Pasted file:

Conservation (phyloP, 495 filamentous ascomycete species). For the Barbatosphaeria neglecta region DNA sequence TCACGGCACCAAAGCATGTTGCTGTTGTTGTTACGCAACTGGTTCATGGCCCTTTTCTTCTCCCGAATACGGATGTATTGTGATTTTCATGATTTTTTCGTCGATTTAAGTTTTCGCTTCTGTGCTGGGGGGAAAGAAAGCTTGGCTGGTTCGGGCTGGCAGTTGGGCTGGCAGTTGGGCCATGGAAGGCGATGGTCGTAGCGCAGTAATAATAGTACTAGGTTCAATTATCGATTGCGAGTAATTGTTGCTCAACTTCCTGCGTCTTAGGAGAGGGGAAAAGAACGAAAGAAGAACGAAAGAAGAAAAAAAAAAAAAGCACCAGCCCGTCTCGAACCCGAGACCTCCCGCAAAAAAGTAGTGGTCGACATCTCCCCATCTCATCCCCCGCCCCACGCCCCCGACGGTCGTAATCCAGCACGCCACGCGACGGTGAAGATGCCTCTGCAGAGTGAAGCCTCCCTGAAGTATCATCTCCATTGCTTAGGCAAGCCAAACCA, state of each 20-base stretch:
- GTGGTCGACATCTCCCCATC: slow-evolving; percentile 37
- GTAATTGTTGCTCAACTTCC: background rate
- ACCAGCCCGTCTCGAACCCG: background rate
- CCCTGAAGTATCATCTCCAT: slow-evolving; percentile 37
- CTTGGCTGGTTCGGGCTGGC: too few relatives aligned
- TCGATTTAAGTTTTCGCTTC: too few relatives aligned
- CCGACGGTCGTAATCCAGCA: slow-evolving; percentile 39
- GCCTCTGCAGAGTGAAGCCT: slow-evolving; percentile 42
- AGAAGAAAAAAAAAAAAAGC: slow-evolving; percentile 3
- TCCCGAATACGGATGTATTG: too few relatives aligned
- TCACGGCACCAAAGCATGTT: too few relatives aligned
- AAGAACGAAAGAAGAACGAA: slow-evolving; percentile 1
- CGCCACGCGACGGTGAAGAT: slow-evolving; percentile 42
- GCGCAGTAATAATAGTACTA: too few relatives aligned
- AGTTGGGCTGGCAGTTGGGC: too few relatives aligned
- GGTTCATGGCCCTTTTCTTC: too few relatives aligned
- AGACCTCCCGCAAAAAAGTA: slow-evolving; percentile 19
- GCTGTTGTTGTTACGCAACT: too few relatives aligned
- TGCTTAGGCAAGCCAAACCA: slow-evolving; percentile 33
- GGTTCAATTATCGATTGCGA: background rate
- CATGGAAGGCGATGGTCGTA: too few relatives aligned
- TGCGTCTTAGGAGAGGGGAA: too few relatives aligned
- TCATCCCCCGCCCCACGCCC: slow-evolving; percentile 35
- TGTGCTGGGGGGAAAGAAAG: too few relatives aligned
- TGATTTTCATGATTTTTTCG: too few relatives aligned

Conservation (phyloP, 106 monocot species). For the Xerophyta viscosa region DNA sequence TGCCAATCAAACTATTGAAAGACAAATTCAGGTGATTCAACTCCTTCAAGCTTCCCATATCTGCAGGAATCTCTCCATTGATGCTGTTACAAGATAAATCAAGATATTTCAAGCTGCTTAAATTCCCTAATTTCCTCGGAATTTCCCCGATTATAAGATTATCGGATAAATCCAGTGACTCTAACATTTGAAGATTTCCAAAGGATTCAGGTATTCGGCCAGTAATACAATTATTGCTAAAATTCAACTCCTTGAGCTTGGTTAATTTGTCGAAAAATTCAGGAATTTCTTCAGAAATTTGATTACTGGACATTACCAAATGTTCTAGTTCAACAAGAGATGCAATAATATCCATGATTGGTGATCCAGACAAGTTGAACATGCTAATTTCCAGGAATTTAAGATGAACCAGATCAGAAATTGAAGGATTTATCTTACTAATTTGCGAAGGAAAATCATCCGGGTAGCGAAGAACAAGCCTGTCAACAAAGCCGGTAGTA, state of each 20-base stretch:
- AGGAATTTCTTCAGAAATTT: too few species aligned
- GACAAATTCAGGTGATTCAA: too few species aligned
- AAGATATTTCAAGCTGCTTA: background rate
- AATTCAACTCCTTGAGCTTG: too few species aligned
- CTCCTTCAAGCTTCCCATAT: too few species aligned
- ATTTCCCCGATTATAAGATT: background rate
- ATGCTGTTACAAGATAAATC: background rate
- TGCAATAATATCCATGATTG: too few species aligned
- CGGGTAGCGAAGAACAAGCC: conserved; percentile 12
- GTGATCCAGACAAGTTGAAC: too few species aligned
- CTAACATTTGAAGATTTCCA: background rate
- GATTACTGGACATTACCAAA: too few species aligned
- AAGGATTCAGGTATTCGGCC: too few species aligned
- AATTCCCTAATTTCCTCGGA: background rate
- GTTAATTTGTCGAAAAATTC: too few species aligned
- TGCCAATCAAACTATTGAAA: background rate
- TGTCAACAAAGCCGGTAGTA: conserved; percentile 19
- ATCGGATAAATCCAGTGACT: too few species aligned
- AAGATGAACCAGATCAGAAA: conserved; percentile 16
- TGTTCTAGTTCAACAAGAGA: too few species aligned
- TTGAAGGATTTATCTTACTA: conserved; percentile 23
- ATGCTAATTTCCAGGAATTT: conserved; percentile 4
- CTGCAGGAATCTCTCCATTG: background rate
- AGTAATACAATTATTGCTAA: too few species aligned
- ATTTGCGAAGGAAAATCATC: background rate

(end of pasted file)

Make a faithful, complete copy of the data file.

Conservation (phyloP, 495 filamentous ascomycete species). For the Barbatosphaeria neglecta region DNA sequence TCACGGCACCAAAGCATGTTGCTGTTGTTGTTACGCAACTGGTTCATGGCCCTTTTCTTCTCCCGAATACGGATGTATTGTGATTTTCATGATTTTTTCGTCGATTTAAGTTTTCGCTTCTGTGCTGGGGGGAAAGAAAGCTTGGCTGGTTCGGGCTGGCAGTTGGGCTGGCAGTTGGGCCATGGAAGGCGATGGTCGTAGCGCAGTAATAATAGTACTAGGTTCAATTATCGATTGCGAGTAATTGTTGCTCAACTTCCTGCGTCTTAGGAGAGGGGAAAAGAACGAAAGAAGAACGAAAGAAGAAAAAAAAAAAAAGCACCAGCCCGTCTCGAACCCGAGACCTCCCGCAAAAAAGTAGTGGTCGACATCTCCCCATCTCATCCCCCGCCCCACGCCCCCGACGGTCGTAATCCAGCACGCCACGCGACGGTGAAGATGCCTCTGCAGAGTGAAGCCTCCCTGAAGTATCATCTCCATTGCTTAGGCAAGCCAAACCA, state of each 20-base stretch:
- GTGGTCGACATCTCCCCATC: slow-evolving; percentile 37
- GTAATTGTTGCTCAACTTCC: background rate
- ACCAGCCCGTCTCGAACCCG: background rate
- CCCTGAAGTATCATCTCCAT: slow-evolving; percentile 37
- CTTGGCTGGTTCGGGCTGGC: too few relatives aligned
- TCGATTTAAGTTTTCGCTTC: too few relatives aligned
- CCGACGGTCGTAATCCAGCA: slow-evolving; percentile 39
- GCCTCTGCAGAGTGAAGCCT: slow-evolving; percentile 42
- AGAAGAAAAAAAAAAAAAGC: slow-evolving; percentile 3
- TCCCGAATACGGATGTATTG: too few relatives aligned
- TCACGGCACCAAAGCATGTT: too few relatives aligned
- AAGAACGAAAGAAGAACGAA: slow-evolving; percentile 1
- CGCCACGCGACGGTGAAGAT: slow-evolving; percentile 42
- GCGCAGTAATAATAGTACTA: too few relatives aligned
- AGTTGGGCTGGCAGTTGGGC: too few relatives aligned
- GGTTCATGGCCCTTTTCTTC: too few relatives aligned
- AGACCTCCCGCAAAAAAGTA: slow-evolving; percentile 19
- GCTGTTGTTGTTACGCAACT: too few relatives aligned
- TGCTTAGGCAAGCCAAACCA: slow-evolving; percentile 33
- GGTTCAATTATCGATTGCGA: background rate
- CATGGAAGGCGATGGTCGTA: too few relatives aligned
- TGCGTCTTAGGAGAGGGGAA: too few relatives aligned
- TCATCCCCCGCCCCACGCCC: slow-evolving; percentile 35
- TGTGCTGGGGGGAAAGAAAG: too few relatives aligned
- TGATTTTCATGATTTTTTCG: too few relatives aligned

Conservation (phyloP, 106 monocot species). For the Xerophyta viscosa region DNA sequence TGCCAATCAAACTATTGAAAGACAAATTCAGGTGATTCAACTCCTTCAAGCTTCCCATATCTGCAGGAATCTCTCCATTGATGCTGTTACAAGATAAATCAAGATATTTCAAGCTGCTTAAATTCCCTAATTTCCTCGGAATTTCCCCGATTATAAGATTATCGGATAAATCCAGTGACTCTAACATTTGAAGATTTCCAAAGGATTCAGGTATTCGGCCAGTAATACAATTATTGCTAAAATTCAACTCCTTGAGCTTGGTTAATTTGTCGAAAAATTCAGGAATTTCTTCAGAAATTTGATTACTGGACATTACCAAATGTTCTAGTTCAACAAGAGATGCAATAATATCCATGATTGGTGATCCAGACAAGTTGAACATGCTAATTTCCAGGAATTTAAGATGAACCAGATCAGAAATTGAAGGATTTATCTTACTAATTTGCGAAGGAAAATCATCCGGGTAGCGAAGAACAAGCCTGTCAACAAAGCCGGTAGTA, state of each 20-base stretch:
- AGGAATTTCTTCAGAAATTT: too few species aligned
- GACAAATTCAGGTGATTCAA: too few species aligned
- AAGATATTTCAAGCTGCTTA: background rate
- AATTCAACTCCTTGAGCTTG: too few species aligned
- CTCCTTCAAGCTTCCCATAT: too few species aligned
- ATTTCCCCGATTATAAGATT: background rate
- ATGCTGTTACAAGATAAATC: background rate
- TGCAATAATATCCATGATTG: too few species aligned
- CGGGTAGCGAAGAACAAGCC: conserved; percentile 12
- GTGATCCAGACAAGTTGAAC: too few species aligned
- CTAACATTTGAAGATTTCCA: background rate
- GATTACTGGACATTACCAAA: too few species aligned
- AAGGATTCAGGTATTCGGCC: too few species aligned
- AATTCCCTAATTTCCTCGGA: background rate
- GTTAATTTGTCGAAAAATTC: too few species aligned
- TGCCAATCAAACTATTGAAA: background rate
- TGTCAACAAAGCCGGTAGTA: conserved; percentile 19
- ATCGGATAAATCCAGTGACT: too few species aligned
- AAGATGAACCAGATCAGAAA: conserved; percentile 16
- TGTTCTAGTTCAACAAGAGA: too few species aligned
- TTGAAGGATTTATCTTACTA: conserved; percentile 23
- ATGCTAATTTCCAGGAATTT: conserved; percentile 4
- CTGCAGGAATCTCTCCATTG: background rate
- AGTAATACAATTATTGCTAA: too few species aligned
- ATTTGCGAAGGAAAATCATC: background rate